From the desk of the Brad Bell, CIO, Infoblox
Supply Chain Management: Evaluating Your Vendors’ Certifications
Evaluating vendor certifications to ensure the integrity of your supply chain is not a simple task. Over the next several weeks I will outline why it is important, what Infoblox is doing to help its customers in securing their supply chain, and highlight some best practices. Being neither simple nor too complex does not mean that the task of securing your supply chain should be cast aside.
More than Certification
As a CIO, one of my most significant tasks in many contract negotiations has been to ensure that all our vendors meet the stringent regulatory standards and can provide proof of compliance via certifications. If you are in a regulated industry, a government agency (federal, state or local), or a commercial integrator working with government agencies, I am sure you are as concerned about these certifications as I am. When it comes to cybersecurity, these certifications become even more critical, but vendor selection goes beyond certifications as it takes a collective effort in securing the supply chain. In this four-part blog series, I will suggest some key thoughts and practices for selecting your business partners and vendors, delivering the promise of an agile and safe network across your offices, workers and business partners, providing critical social and government services successfully, and meeting the needs of your constituents.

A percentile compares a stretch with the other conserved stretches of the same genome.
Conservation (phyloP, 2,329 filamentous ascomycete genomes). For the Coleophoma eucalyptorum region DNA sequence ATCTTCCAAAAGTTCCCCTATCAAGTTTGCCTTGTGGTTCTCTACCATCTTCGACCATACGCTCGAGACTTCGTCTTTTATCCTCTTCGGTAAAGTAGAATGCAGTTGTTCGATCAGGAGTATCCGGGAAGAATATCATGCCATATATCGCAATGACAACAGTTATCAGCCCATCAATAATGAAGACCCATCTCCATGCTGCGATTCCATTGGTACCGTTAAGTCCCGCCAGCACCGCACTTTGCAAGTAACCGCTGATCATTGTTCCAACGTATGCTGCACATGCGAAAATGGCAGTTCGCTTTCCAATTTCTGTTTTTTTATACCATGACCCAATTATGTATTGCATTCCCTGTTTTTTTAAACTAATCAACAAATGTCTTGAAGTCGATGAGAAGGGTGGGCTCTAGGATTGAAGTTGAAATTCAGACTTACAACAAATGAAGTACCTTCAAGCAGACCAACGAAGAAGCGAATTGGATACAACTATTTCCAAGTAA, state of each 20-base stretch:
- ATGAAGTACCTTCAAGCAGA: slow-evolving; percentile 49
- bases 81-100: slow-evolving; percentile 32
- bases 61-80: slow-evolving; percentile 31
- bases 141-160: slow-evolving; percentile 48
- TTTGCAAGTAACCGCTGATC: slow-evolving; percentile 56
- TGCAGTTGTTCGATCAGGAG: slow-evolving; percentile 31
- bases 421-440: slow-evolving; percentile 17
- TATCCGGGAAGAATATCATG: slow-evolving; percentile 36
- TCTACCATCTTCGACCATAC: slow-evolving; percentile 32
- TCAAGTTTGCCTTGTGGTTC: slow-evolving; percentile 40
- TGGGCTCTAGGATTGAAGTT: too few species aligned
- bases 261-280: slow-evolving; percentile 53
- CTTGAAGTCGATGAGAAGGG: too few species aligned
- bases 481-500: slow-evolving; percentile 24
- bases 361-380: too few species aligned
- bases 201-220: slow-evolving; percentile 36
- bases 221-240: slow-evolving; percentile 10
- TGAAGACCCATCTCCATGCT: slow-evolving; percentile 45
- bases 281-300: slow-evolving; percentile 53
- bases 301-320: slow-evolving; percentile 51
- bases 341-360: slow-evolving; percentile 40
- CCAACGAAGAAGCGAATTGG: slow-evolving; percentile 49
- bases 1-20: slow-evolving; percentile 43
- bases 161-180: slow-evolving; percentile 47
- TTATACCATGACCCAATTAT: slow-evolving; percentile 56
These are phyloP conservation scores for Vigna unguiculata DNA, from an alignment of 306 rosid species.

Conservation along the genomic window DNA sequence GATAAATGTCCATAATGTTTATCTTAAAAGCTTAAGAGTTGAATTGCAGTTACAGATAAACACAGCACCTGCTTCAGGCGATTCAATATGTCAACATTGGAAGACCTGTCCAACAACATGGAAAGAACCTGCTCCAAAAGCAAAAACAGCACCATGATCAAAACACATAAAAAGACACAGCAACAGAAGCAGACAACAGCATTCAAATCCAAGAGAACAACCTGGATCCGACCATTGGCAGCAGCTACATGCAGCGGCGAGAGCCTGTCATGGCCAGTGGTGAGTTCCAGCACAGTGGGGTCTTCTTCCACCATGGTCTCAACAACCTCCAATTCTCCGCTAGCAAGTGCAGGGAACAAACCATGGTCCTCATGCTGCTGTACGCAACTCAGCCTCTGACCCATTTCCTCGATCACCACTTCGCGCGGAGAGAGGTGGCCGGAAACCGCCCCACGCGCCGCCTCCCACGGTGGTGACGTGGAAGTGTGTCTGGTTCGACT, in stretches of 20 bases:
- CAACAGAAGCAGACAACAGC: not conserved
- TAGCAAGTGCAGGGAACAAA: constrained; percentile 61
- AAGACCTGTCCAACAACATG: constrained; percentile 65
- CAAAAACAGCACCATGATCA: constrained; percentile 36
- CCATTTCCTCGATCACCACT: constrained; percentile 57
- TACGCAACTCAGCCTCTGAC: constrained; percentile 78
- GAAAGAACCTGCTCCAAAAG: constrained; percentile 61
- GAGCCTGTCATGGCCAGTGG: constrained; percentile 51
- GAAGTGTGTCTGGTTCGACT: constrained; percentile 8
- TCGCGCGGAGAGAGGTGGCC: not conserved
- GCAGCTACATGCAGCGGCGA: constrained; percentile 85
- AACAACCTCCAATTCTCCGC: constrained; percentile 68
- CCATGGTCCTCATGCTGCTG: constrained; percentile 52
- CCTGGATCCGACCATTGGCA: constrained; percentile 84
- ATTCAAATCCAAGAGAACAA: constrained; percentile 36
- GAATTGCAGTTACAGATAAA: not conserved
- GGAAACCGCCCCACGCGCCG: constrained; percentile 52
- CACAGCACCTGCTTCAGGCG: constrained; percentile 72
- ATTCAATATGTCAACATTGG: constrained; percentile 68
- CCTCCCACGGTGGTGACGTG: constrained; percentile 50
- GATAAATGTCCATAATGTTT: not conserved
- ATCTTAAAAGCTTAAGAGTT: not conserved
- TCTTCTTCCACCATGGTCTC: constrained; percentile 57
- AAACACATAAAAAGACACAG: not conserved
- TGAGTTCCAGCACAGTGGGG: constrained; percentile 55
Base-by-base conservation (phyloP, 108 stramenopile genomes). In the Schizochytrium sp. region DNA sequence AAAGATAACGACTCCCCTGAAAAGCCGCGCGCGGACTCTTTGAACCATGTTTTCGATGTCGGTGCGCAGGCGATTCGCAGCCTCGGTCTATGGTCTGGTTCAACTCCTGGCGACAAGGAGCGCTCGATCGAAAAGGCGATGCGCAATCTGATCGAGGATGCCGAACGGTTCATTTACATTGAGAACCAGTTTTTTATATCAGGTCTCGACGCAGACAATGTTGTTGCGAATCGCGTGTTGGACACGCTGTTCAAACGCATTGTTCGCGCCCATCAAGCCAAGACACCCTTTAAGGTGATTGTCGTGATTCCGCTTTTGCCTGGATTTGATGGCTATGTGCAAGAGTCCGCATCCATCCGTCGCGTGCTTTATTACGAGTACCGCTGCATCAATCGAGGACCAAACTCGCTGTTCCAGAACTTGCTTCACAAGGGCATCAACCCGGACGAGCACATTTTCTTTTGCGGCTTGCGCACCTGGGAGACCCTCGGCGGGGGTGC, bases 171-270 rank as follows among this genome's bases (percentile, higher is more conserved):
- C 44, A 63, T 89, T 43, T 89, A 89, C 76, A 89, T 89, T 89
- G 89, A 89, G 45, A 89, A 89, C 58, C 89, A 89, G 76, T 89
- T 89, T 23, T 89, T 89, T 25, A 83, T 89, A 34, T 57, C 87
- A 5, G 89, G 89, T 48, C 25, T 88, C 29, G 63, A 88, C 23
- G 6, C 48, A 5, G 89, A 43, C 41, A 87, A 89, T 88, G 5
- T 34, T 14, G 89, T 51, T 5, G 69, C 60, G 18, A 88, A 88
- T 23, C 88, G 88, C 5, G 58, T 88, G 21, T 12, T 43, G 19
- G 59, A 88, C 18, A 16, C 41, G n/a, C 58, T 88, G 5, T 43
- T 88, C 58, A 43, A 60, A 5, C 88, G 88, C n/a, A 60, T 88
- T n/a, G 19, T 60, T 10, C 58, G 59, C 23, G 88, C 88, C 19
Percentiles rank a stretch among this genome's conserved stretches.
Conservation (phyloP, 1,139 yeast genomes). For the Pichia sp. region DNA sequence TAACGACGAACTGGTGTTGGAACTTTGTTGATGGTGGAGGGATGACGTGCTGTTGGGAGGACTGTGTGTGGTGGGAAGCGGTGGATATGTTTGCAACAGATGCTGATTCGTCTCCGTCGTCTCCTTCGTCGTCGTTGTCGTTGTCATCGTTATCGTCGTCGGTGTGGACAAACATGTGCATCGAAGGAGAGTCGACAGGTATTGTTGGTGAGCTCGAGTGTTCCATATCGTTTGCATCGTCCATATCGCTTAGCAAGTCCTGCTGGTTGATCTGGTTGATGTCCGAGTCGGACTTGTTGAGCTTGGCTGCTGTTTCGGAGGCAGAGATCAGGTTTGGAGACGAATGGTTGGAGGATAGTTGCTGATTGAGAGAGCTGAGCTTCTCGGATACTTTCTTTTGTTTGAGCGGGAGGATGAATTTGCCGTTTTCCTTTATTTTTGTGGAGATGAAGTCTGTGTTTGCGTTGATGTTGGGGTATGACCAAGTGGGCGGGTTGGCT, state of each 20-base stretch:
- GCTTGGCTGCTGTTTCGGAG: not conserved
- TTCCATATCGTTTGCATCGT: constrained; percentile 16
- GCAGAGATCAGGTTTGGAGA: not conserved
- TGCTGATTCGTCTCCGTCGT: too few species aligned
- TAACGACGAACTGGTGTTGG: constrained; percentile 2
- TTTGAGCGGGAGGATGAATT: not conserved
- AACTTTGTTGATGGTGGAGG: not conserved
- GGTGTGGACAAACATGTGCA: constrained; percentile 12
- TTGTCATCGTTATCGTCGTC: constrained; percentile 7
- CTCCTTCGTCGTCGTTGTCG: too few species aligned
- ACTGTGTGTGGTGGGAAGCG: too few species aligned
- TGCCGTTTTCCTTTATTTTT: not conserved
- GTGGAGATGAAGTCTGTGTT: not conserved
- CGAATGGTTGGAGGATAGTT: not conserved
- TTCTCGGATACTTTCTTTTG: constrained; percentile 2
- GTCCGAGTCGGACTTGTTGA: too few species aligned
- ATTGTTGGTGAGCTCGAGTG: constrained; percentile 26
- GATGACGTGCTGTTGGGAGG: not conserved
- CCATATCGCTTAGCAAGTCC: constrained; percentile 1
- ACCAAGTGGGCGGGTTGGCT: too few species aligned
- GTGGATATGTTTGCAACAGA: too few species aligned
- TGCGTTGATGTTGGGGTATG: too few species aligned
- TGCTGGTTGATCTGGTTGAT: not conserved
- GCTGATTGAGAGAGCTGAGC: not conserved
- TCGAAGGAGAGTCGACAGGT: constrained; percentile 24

More than Availability
All too often, we sideline network security for the sake of functionality. ‘Does it do what I need it to do?’ If the answer is mostly yes, we procure equipment that’s easy to purchase, doesn’t take much to configure or manage, and simply works—like an unmanaged switch. But, without careful thought, this approach may not fulfill organizational security requirements. If we plan to secure the network, it’s important to consider the three facets of security — ‘Confidentiality, Integrity and Availability’ (CIA). We often simply assume the implications to Confidentiality or Integrity while focusing on Availability in making procurement decisions. Using an unmanaged switch as an example: sure, it works just like a managed switch, but if you lose management and visibility at the port level, security responsiveness will likely be affected during an incident investigation. Further, many of these products may not play well within the ecosystem. In short, they don’t talk to each other which further limits their effectiveness.
Now, a switch is rather basic in its functionality, but what about your more critical network components such as the firewall, routers, DNS, DHCP and IP address management (IPAM) servers, SIEMs, etc.? Have you evaluated if these products operate in accordance with your security standards? Have you even defined security standards? Are you in a regulated industry where cybersecurity compliance is inspected? Fortunately, there are several leading governing bodies that have set standards and guidelines including the International Organization for Standardization (ISO) and the National Institute of Standards and Technology (NIST)—from which most others derive their requirements.